City of Tomorrow?
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Modernism’s alchemistic promise has been a failure, a hoax: magic that didn’t work. Its ideas, aesthetics, strategies are finished. Together, all attempts to make a new beginning have only discredited the idea of a new beginning. – Rem Koolhaas S,M,X,XL (1995)

Touch the Future – Slogan on a Shanghai billboard advertising the 2010 World Fair

In much of the Western world the future now belongs to the past. The very idea of the city of tomorrow – with its multilayered skyways, housecleaning robots and flying cars – seems doomed to the realm of nostalgia, the sadly comic promise of a future that never arrived. Today – much to the alarm of opinion makers in America – this future is resurfacing in Shanghai. It is most apparent in the science fiction skyline, which functions as an Illuminated ad for itself – the deliberate showcase of an approaching urban destiny. Yet, this economy of anticipation is evident far beyond the city’s most famous icon.

On the periphery, in the satellite ‘new towns’ the gardens are manicured and the guard booths are manned, but the streets and squares stand empty. Signs – built long before their destinations – point to markets, schools and hotels that do not yet exist. Closer to the city center, remnants of an industrial past are being transformed into ‘creative clusters’. Disused factories and warehouses – now gutted and wrapped in glass – seek to unlock the city’s creative potential. In a metropolis of close to 20 million people, these abandoned places seem eerie, like ghost towns lying in wait, haunted by those who have yet to arrive. Of even greater concern to the columnists of New York Times and Newsweek is that these physical manifestations are coupled with a palpable optimistic energy, or to use David Brooks’ formulation, an ‘eschatological faith in the future’. Faced with unprecedented urbanization and runaway technological growth, China’s giant metropolis has responded– like the cities of the industrial age – with a confidence in science and technology, a positive belief in progress and a hopeful – even exultant – futurism.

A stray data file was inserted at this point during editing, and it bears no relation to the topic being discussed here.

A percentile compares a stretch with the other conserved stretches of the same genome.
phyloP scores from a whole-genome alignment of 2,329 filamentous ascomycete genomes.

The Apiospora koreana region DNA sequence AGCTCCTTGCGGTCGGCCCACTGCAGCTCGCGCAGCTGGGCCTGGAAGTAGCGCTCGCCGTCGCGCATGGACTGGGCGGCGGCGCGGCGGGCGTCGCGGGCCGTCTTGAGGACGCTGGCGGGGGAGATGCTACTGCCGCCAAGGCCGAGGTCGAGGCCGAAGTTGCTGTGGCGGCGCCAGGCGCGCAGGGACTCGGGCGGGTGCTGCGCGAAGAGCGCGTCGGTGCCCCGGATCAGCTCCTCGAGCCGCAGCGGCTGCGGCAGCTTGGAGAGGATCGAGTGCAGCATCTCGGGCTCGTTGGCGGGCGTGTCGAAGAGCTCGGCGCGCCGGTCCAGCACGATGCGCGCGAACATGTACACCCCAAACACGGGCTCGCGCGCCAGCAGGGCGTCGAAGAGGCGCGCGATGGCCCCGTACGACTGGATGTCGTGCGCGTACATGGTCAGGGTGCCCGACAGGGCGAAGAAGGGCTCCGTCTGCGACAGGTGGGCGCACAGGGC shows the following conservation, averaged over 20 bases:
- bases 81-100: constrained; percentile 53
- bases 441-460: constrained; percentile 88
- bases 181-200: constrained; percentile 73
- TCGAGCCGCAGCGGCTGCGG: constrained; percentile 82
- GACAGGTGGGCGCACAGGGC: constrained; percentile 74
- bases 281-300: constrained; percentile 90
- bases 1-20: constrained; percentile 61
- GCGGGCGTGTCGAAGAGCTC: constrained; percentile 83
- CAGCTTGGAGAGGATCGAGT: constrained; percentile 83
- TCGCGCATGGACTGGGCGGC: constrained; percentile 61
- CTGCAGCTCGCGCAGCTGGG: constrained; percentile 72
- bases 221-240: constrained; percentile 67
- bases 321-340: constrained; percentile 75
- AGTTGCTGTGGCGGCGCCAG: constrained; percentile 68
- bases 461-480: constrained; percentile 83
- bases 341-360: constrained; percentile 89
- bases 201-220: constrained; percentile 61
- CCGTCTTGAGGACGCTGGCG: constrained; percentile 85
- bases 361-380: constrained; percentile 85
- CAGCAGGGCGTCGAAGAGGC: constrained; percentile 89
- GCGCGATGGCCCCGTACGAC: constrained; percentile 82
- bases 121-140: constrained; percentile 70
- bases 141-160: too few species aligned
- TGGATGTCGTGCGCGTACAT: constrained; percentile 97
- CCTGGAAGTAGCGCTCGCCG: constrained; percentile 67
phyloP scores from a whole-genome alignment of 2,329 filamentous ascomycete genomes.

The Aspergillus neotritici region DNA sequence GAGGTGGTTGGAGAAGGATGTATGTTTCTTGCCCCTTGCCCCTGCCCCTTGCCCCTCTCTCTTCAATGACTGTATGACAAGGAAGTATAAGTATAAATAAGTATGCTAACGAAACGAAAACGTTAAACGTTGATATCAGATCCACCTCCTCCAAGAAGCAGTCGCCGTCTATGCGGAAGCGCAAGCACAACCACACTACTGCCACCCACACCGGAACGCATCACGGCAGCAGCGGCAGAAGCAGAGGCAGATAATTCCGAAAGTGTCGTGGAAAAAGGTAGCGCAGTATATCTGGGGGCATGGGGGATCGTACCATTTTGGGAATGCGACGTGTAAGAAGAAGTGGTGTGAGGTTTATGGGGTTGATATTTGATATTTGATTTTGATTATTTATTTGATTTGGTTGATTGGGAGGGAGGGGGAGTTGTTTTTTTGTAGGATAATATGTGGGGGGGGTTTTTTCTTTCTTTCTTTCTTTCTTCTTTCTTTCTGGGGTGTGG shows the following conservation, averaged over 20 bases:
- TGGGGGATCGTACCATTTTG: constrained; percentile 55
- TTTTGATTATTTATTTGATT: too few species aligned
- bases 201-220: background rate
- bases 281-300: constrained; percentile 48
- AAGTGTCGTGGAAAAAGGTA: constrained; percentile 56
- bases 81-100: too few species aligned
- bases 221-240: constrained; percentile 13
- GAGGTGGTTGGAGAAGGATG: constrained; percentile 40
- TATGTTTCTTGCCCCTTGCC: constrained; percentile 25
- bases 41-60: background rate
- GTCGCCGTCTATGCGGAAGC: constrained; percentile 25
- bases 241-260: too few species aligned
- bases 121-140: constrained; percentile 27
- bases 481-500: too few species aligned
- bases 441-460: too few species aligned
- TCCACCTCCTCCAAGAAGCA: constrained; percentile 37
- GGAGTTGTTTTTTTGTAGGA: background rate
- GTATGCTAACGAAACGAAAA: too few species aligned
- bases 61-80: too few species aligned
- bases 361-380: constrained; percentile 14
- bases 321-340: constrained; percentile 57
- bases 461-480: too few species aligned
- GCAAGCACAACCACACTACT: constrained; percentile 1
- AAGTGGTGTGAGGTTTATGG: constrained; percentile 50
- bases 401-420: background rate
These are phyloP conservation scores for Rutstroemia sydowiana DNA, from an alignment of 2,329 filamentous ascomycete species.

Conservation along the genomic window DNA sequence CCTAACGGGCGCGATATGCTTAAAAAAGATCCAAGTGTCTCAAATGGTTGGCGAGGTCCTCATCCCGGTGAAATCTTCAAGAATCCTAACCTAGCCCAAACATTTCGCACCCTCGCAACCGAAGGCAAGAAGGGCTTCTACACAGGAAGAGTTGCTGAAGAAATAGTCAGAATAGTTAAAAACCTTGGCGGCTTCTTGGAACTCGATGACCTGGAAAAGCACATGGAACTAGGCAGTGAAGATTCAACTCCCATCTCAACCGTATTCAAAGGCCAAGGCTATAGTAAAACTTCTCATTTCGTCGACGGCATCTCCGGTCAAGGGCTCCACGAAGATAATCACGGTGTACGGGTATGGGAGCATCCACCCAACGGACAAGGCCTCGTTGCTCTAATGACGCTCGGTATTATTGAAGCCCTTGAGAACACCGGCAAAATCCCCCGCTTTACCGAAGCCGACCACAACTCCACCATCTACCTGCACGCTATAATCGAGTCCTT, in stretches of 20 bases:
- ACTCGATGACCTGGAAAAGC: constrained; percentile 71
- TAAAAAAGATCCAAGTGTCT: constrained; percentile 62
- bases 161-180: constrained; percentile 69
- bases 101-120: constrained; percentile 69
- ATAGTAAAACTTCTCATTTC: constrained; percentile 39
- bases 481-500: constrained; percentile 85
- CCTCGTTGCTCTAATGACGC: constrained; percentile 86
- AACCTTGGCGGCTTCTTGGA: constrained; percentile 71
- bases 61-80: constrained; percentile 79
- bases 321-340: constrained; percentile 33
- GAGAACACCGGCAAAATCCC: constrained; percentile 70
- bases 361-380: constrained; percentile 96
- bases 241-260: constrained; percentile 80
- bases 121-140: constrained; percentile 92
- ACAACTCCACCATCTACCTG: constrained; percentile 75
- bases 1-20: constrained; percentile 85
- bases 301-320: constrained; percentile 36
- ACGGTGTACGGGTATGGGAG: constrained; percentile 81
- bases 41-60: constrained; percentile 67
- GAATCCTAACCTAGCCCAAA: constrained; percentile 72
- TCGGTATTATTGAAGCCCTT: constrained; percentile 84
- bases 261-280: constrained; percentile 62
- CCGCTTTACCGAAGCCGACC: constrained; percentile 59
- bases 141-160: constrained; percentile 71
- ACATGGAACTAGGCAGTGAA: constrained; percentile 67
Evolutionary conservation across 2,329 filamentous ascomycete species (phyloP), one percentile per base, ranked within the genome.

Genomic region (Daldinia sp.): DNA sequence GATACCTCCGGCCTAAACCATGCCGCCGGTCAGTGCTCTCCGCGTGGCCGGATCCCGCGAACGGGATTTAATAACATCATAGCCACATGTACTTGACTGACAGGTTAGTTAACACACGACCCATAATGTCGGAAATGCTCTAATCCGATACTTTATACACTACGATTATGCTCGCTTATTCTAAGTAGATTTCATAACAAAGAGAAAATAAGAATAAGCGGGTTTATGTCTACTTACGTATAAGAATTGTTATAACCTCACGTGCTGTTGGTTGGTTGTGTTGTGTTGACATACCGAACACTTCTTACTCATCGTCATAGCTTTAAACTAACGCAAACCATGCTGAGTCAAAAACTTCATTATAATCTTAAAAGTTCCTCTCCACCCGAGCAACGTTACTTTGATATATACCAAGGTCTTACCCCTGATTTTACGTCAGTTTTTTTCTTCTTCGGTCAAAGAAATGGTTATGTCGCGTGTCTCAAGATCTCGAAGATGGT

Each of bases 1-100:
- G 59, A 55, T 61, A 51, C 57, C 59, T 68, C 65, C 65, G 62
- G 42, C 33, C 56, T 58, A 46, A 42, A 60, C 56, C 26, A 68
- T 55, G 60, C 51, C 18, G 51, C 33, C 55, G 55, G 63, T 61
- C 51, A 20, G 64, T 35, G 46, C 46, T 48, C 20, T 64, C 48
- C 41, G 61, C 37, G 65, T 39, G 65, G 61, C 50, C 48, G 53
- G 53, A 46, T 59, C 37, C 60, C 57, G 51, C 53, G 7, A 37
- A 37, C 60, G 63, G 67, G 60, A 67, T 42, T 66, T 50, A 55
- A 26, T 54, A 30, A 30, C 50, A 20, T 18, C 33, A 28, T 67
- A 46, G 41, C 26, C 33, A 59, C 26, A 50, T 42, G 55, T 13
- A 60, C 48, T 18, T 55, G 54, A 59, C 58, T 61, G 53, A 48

My work explores this new futurism as it emerges in Shanghai . It does so, first, by examining Shanghai’s ambitions for the 21st century alongside the 20th century project of imagining, planning and building a future Metropolis. With its skyscrapers, satellite towns, networks of subways and labyrinthine overpasses that are currently under construction, Shanghai is creating the retro-futurist monuments to a new modernity. This project receives its most overt expression in the approaching 2010 world fair, which explicitly seeks to reanimate the great exhibitions of a previous age. In mapping the ‘City of Tomorrow’ as it resurfaces in a new time and place, my work asks whether the same dynamic that eclipsed yesterday’s dreams of a future metropolis in the West is fated to replay itself in Shanghai. Or, whether, instead, Shanghai might produce its own unexpected and alternative (neo)modernity . In searching for the contours of this new – and unfamiliar – futurism, my work looks for the foreshadowing of a creative epoch that is unique to Shanghai, one that is based not only in the spectacle, visions and plans that come ‘from above’ but also in the shadowy world of unintended, unanticipated innovation out of which the future will undoubtedly arise.